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Dermatol Ther (Heidelb). 2017 Mar;7(1):37-51. doi: 10.1007/s13555-016-0160-3. Epub 2016 Dec 5.

Skin Manifestations of Insulin Resistance: From a Biochemical Stance to a Clinical Diagnosis and Management.

Author information

1
Dermatology Division, Hospital Universitario "Dr. José E. González", Universidad Autónoma de Nuevo León, Monterrey, Mexico.
2
Endocrinology Division, Hospital Universitario "Dr. José E. González", Universidad Autónoma de Nuevo León, Monterrey, Mexico.
3
Division of Endocrinology, Diabetes, Metabolism and Nutrition, Department of Medicine, Mayo Clinic, Rochester, MN, USA.
4
Knowledge and Evaluation Research Unit, Mayo Clinic, Rochester, MN, USA.
5
Dermatology Division, Hospital Universitario "Dr. José E. González", Universidad Autónoma de Nuevo León, Monterrey, Mexico. minervagomez@meduanl.com.

Abstract

Worldwide, more than 1.9 billion adults are overweight, and around 600 million people suffer from obesity. Similarly, ~382 million individuals live with diabetes, and 40-50% of the global population is labeled at "high risk" (i.e., prediabetes). The impact of these two chronic conditions relies not only on the burden of illnesses per se (i.e., associated increased morbidity and mortality), but also on their increased cost, burden of treatment, and decreased health-related quality of life. For this review a comprehensive search in several databases including PubMed (MEDLINE), Ovid EMBASE, Web of Science, and Scopus was conducted. In both diabetes and obesity, genetic, epigenetic, and environmental factors overlap and are inclusive rather than exclusive. De facto, 70-80% of the patients with obesity and virtually every patient with type 2 diabetes have insulin resistance. Insulin resistance is a well-known pathophysiologic factor in the development of type 2 diabetes, characteristically appearing years before its diagnosis. The gold standard for insulin resistance diagnosis (the euglycemic insulin clamp) is a complex, invasive, costly, and hence unfeasible test to implement in clinical practice. Likewise, laboratory measures and derived indexes [e.g., homeostasis model assessment of insulin resistance (HOMA-IR-)] are indirect, imprecise, and not highly accurate and reproducible tests. However, skin manifestations of insulin resistance (e.g., acrochordons, acanthosis nigricans, androgenetic alopecia, acne, hirsutism) offer a reliable, straightforward, and real-time way to detect insulin resistance. The objective of this review is to aid clinicians in recognizing skin manifestations of insulin resistance. Diagnosing these skin manifestations accurately may cascade positively in the patient's health by triggering an adequate metabolic evaluation, a timely treatment or referral with the ultimate objective of decreasing diabetes and obesity burden, and improving the health and the quality of care for these patients.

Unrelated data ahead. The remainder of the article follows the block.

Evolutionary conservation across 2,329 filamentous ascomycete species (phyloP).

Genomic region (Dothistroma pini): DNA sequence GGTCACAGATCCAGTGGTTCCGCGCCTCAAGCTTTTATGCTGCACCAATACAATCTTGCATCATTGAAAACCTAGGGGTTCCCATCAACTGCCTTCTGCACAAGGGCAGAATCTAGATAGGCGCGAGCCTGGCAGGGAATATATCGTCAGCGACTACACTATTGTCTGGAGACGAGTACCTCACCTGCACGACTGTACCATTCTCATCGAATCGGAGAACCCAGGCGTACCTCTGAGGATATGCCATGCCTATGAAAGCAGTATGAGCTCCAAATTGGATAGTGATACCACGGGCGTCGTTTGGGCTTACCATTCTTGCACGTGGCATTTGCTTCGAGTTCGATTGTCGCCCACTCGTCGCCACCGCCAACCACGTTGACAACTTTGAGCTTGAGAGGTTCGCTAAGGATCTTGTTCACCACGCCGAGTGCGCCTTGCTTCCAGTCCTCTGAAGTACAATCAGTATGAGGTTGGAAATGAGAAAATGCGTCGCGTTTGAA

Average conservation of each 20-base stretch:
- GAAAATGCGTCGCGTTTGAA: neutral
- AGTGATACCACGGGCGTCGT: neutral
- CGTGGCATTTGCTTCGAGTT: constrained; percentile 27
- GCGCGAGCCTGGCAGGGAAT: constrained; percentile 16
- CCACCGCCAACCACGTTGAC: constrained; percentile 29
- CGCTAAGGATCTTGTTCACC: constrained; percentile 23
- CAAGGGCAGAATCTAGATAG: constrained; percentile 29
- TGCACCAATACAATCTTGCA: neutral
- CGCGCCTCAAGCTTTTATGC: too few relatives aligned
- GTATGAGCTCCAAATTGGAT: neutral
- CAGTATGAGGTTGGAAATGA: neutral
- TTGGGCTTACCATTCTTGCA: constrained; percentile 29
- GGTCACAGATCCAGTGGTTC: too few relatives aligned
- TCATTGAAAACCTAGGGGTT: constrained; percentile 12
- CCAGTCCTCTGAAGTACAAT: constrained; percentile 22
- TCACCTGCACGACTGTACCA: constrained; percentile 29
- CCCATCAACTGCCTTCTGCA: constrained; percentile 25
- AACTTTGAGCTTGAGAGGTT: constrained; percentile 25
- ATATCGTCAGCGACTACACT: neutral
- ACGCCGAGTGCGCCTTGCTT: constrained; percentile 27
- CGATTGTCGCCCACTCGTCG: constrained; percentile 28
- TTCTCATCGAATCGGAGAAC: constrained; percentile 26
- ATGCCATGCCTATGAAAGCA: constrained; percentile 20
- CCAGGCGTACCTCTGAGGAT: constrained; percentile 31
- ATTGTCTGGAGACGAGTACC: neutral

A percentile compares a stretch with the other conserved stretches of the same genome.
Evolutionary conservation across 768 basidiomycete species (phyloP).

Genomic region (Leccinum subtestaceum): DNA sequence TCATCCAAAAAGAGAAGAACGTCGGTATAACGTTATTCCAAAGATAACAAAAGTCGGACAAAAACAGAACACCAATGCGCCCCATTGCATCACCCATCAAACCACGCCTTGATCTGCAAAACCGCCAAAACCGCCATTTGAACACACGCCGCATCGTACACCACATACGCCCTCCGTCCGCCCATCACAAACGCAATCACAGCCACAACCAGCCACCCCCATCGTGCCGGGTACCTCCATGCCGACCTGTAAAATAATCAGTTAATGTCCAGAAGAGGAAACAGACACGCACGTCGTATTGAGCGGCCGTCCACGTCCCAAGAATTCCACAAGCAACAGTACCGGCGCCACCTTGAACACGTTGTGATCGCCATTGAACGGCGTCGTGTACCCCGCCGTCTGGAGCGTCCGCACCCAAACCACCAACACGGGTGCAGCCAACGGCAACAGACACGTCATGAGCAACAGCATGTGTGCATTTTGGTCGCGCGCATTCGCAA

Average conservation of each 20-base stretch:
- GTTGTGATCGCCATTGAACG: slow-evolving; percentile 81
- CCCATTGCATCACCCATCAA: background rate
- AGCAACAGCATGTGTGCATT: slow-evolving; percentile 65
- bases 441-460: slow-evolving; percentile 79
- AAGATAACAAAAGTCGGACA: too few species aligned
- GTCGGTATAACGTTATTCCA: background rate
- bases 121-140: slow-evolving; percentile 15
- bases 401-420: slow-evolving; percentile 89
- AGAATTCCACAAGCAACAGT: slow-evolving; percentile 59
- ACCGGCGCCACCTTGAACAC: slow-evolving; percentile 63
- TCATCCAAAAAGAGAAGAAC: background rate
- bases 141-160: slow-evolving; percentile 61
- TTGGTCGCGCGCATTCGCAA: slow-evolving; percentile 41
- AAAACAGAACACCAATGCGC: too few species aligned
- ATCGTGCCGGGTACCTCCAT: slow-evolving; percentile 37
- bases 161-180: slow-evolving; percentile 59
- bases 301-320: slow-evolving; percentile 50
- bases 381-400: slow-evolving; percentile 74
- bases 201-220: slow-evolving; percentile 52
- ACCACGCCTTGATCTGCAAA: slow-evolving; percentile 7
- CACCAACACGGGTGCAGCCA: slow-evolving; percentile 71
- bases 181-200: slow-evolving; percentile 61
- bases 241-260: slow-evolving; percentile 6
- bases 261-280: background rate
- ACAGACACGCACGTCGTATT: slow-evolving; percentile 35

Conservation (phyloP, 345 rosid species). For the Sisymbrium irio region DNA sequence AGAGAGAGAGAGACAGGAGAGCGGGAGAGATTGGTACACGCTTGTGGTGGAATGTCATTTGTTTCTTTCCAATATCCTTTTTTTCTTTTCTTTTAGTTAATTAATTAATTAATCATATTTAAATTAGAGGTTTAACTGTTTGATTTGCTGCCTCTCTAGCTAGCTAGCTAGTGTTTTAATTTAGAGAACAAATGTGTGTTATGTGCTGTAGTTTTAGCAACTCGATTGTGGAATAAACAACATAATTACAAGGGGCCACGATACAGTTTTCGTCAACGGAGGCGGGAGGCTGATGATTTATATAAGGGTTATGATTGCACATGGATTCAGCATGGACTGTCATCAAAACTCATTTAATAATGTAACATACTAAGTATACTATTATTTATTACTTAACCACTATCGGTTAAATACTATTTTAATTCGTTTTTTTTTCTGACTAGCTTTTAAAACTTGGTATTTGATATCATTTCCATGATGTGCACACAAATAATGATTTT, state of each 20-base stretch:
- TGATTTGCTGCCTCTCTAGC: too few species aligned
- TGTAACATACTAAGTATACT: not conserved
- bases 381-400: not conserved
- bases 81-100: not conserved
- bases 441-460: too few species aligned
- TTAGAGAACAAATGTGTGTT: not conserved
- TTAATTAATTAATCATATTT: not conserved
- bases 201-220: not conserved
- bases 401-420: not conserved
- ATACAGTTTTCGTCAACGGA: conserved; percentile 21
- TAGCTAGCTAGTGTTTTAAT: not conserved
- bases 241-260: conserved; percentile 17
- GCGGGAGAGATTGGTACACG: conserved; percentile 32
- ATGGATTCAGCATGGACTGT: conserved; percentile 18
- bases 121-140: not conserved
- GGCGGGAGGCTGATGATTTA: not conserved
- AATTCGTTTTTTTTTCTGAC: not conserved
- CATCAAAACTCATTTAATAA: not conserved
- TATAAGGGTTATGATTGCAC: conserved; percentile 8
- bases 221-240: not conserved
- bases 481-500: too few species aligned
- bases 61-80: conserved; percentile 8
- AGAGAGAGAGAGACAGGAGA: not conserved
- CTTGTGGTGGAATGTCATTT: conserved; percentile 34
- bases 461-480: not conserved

KEYWORDS:

Acanthosis nigricans; Diabetes; Insulin resistance; Obesity; Skin and insulin resistance

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